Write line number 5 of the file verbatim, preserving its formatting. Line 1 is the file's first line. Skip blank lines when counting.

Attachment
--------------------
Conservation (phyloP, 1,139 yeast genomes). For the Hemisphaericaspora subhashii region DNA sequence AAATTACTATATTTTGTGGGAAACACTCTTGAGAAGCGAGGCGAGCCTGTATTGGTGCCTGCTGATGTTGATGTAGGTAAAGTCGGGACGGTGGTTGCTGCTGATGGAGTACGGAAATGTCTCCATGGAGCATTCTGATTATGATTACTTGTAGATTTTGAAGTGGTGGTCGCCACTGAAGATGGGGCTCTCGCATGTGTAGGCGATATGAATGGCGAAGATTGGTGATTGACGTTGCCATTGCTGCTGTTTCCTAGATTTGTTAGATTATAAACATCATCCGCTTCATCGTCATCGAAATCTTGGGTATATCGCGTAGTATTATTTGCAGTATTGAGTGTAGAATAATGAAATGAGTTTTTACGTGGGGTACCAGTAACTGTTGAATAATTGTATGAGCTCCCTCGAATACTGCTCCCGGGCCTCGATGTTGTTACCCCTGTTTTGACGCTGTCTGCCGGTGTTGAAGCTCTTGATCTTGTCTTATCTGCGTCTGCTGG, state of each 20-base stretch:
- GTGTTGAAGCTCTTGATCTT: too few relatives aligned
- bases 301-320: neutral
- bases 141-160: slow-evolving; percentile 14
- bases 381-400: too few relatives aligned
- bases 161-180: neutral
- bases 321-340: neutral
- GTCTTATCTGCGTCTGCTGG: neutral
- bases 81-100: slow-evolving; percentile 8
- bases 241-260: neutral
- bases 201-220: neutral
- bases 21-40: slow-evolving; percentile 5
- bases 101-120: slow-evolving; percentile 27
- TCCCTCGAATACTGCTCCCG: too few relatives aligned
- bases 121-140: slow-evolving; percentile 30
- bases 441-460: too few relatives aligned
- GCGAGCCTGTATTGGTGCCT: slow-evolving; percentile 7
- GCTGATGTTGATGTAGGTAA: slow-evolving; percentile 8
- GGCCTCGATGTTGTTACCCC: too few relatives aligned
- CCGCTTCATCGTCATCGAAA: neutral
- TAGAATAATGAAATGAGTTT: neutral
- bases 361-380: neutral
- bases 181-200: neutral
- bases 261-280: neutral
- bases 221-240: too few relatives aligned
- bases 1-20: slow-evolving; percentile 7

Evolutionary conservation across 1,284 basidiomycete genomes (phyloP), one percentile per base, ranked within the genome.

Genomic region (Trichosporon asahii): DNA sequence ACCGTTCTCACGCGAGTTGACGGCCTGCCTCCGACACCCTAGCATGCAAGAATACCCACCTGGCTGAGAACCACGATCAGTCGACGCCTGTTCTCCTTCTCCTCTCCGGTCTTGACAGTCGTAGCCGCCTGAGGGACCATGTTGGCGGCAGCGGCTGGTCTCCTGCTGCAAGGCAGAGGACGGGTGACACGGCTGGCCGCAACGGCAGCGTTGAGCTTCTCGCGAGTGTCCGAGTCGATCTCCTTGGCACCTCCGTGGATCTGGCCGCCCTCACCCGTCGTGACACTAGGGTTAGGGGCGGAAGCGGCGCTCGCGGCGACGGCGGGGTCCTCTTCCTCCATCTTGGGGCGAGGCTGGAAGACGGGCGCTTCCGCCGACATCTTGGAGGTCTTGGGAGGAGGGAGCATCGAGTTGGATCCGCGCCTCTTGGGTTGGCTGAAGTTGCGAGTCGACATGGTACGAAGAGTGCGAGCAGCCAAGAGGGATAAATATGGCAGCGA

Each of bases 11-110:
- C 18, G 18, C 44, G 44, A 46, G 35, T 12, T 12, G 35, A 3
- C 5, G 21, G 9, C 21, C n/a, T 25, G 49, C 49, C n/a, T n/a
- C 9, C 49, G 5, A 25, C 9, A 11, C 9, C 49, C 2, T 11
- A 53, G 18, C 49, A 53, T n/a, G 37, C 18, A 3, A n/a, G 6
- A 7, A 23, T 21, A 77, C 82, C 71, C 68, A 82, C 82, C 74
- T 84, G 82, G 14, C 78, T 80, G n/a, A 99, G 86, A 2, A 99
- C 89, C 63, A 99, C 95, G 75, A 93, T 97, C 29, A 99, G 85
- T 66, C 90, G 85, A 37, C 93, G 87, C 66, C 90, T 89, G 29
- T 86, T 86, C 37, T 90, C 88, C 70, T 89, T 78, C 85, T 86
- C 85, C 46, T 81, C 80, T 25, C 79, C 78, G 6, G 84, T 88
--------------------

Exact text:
- bases 381-400: too few relatives aligned